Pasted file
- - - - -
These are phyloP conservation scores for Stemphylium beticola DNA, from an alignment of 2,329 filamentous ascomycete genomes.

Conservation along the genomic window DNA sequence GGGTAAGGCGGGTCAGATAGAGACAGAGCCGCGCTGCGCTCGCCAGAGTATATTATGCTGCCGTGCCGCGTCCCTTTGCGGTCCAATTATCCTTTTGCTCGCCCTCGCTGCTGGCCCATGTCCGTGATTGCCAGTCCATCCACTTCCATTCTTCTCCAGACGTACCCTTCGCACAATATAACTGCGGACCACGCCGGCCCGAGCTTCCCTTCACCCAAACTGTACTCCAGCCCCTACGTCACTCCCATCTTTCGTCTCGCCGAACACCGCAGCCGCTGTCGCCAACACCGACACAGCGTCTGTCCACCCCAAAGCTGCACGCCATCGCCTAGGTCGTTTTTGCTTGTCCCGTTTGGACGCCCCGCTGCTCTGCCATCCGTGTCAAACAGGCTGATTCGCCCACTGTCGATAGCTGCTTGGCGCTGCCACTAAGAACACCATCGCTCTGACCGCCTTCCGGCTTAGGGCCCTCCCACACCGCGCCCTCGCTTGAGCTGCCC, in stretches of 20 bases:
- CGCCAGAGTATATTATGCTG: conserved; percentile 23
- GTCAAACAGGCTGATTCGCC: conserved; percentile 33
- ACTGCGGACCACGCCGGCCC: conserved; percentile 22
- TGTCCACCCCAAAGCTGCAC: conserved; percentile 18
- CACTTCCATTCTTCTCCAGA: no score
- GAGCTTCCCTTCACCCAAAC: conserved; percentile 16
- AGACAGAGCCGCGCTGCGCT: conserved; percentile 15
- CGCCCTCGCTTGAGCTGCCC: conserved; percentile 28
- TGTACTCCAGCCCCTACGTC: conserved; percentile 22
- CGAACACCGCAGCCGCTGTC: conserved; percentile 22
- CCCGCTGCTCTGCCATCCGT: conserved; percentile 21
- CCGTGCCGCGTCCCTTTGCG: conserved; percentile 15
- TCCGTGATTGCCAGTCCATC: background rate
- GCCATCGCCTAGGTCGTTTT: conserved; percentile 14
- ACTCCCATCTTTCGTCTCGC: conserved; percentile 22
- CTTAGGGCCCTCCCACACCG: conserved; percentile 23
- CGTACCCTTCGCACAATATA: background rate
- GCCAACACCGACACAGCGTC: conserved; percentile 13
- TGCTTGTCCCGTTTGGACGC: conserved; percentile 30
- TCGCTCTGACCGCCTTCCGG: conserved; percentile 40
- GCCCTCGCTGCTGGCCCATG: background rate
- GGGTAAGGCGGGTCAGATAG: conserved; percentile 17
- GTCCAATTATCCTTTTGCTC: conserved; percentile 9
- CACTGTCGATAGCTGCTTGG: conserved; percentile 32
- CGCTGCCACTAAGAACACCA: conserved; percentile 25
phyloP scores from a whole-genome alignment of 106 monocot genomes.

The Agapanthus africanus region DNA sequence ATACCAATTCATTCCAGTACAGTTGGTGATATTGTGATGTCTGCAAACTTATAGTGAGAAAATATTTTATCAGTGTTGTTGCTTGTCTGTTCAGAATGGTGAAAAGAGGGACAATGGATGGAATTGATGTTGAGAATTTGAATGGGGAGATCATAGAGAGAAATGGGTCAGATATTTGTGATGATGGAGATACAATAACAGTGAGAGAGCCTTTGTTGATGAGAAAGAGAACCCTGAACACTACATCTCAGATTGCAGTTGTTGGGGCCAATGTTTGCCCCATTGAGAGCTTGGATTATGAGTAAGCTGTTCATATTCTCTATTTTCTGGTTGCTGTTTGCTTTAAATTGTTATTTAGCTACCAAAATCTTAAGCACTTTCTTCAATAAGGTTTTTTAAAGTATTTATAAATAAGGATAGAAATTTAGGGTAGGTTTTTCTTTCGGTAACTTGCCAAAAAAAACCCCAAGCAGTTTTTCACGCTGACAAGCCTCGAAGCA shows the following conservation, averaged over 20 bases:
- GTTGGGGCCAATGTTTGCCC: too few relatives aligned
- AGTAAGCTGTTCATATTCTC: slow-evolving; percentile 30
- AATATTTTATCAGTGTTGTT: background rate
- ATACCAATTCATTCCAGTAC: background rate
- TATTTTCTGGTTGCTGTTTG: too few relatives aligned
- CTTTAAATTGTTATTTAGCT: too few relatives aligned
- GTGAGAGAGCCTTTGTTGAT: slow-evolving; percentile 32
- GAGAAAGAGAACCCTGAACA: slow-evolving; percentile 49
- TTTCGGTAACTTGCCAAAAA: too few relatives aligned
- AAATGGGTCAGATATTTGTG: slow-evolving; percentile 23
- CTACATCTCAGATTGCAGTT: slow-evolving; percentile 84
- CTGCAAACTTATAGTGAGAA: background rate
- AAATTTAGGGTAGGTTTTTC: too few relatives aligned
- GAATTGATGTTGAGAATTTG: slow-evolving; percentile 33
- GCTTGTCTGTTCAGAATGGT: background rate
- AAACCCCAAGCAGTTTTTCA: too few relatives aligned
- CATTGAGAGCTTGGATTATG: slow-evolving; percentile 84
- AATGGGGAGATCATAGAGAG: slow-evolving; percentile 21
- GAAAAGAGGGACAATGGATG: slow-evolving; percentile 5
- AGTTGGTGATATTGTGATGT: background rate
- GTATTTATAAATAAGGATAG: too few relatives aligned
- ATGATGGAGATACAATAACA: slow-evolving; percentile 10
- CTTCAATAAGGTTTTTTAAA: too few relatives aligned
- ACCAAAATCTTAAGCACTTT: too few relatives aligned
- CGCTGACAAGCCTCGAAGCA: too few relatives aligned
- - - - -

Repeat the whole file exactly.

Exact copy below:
These are phyloP conservation scores for Stemphylium beticola DNA, from an alignment of 2,329 filamentous ascomycete genomes.

Conservation along the genomic window DNA sequence GGGTAAGGCGGGTCAGATAGAGACAGAGCCGCGCTGCGCTCGCCAGAGTATATTATGCTGCCGTGCCGCGTCCCTTTGCGGTCCAATTATCCTTTTGCTCGCCCTCGCTGCTGGCCCATGTCCGTGATTGCCAGTCCATCCACTTCCATTCTTCTCCAGACGTACCCTTCGCACAATATAACTGCGGACCACGCCGGCCCGAGCTTCCCTTCACCCAAACTGTACTCCAGCCCCTACGTCACTCCCATCTTTCGTCTCGCCGAACACCGCAGCCGCTGTCGCCAACACCGACACAGCGTCTGTCCACCCCAAAGCTGCACGCCATCGCCTAGGTCGTTTTTGCTTGTCCCGTTTGGACGCCCCGCTGCTCTGCCATCCGTGTCAAACAGGCTGATTCGCCCACTGTCGATAGCTGCTTGGCGCTGCCACTAAGAACACCATCGCTCTGACCGCCTTCCGGCTTAGGGCCCTCCCACACCGCGCCCTCGCTTGAGCTGCCC, in stretches of 20 bases:
- CGCCAGAGTATATTATGCTG: conserved; percentile 23
- GTCAAACAGGCTGATTCGCC: conserved; percentile 33
- ACTGCGGACCACGCCGGCCC: conserved; percentile 22
- TGTCCACCCCAAAGCTGCAC: conserved; percentile 18
- CACTTCCATTCTTCTCCAGA: no score
- GAGCTTCCCTTCACCCAAAC: conserved; percentile 16
- AGACAGAGCCGCGCTGCGCT: conserved; percentile 15
- CGCCCTCGCTTGAGCTGCCC: conserved; percentile 28
- TGTACTCCAGCCCCTACGTC: conserved; percentile 22
- CGAACACCGCAGCCGCTGTC: conserved; percentile 22
- CCCGCTGCTCTGCCATCCGT: conserved; percentile 21
- CCGTGCCGCGTCCCTTTGCG: conserved; percentile 15
- TCCGTGATTGCCAGTCCATC: background rate
- GCCATCGCCTAGGTCGTTTT: conserved; percentile 14
- ACTCCCATCTTTCGTCTCGC: conserved; percentile 22
- CTTAGGGCCCTCCCACACCG: conserved; percentile 23
- CGTACCCTTCGCACAATATA: background rate
- GCCAACACCGACACAGCGTC: conserved; percentile 13
- TGCTTGTCCCGTTTGGACGC: conserved; percentile 30
- TCGCTCTGACCGCCTTCCGG: conserved; percentile 40
- GCCCTCGCTGCTGGCCCATG: background rate
- GGGTAAGGCGGGTCAGATAG: conserved; percentile 17
- GTCCAATTATCCTTTTGCTC: conserved; percentile 9
- CACTGTCGATAGCTGCTTGG: conserved; percentile 32
- CGCTGCCACTAAGAACACCA: conserved; percentile 25
phyloP scores from a whole-genome alignment of 106 monocot genomes.

The Agapanthus africanus region DNA sequence ATACCAATTCATTCCAGTACAGTTGGTGATATTGTGATGTCTGCAAACTTATAGTGAGAAAATATTTTATCAGTGTTGTTGCTTGTCTGTTCAGAATGGTGAAAAGAGGGACAATGGATGGAATTGATGTTGAGAATTTGAATGGGGAGATCATAGAGAGAAATGGGTCAGATATTTGTGATGATGGAGATACAATAACAGTGAGAGAGCCTTTGTTGATGAGAAAGAGAACCCTGAACACTACATCTCAGATTGCAGTTGTTGGGGCCAATGTTTGCCCCATTGAGAGCTTGGATTATGAGTAAGCTGTTCATATTCTCTATTTTCTGGTTGCTGTTTGCTTTAAATTGTTATTTAGCTACCAAAATCTTAAGCACTTTCTTCAATAAGGTTTTTTAAAGTATTTATAAATAAGGATAGAAATTTAGGGTAGGTTTTTCTTTCGGTAACTTGCCAAAAAAAACCCCAAGCAGTTTTTCACGCTGACAAGCCTCGAAGCA shows the following conservation, averaged over 20 bases:
- GTTGGGGCCAATGTTTGCCC: too few relatives aligned
- AGTAAGCTGTTCATATTCTC: slow-evolving; percentile 30
- AATATTTTATCAGTGTTGTT: background rate
- ATACCAATTCATTCCAGTAC: background rate
- TATTTTCTGGTTGCTGTTTG: too few relatives aligned
- CTTTAAATTGTTATTTAGCT: too few relatives aligned
- GTGAGAGAGCCTTTGTTGAT: slow-evolving; percentile 32
- GAGAAAGAGAACCCTGAACA: slow-evolving; percentile 49
- TTTCGGTAACTTGCCAAAAA: too few relatives aligned
- AAATGGGTCAGATATTTGTG: slow-evolving; percentile 23
- CTACATCTCAGATTGCAGTT: slow-evolving; percentile 84
- CTGCAAACTTATAGTGAGAA: background rate
- AAATTTAGGGTAGGTTTTTC: too few relatives aligned
- GAATTGATGTTGAGAATTTG: slow-evolving; percentile 33
- GCTTGTCTGTTCAGAATGGT: background rate
- AAACCCCAAGCAGTTTTTCA: too few relatives aligned
- CATTGAGAGCTTGGATTATG: slow-evolving; percentile 84
- AATGGGGAGATCATAGAGAG: slow-evolving; percentile 21
- GAAAAGAGGGACAATGGATG: slow-evolving; percentile 5
- AGTTGGTGATATTGTGATGT: background rate
- GTATTTATAAATAAGGATAG: too few relatives aligned
- ATGATGGAGATACAATAACA: slow-evolving; percentile 10
- CTTCAATAAGGTTTTTTAAA: too few relatives aligned
- ACCAAAATCTTAAGCACTTT: too few relatives aligned
- CGCTGACAAGCCTCGAAGCA: too few relatives aligned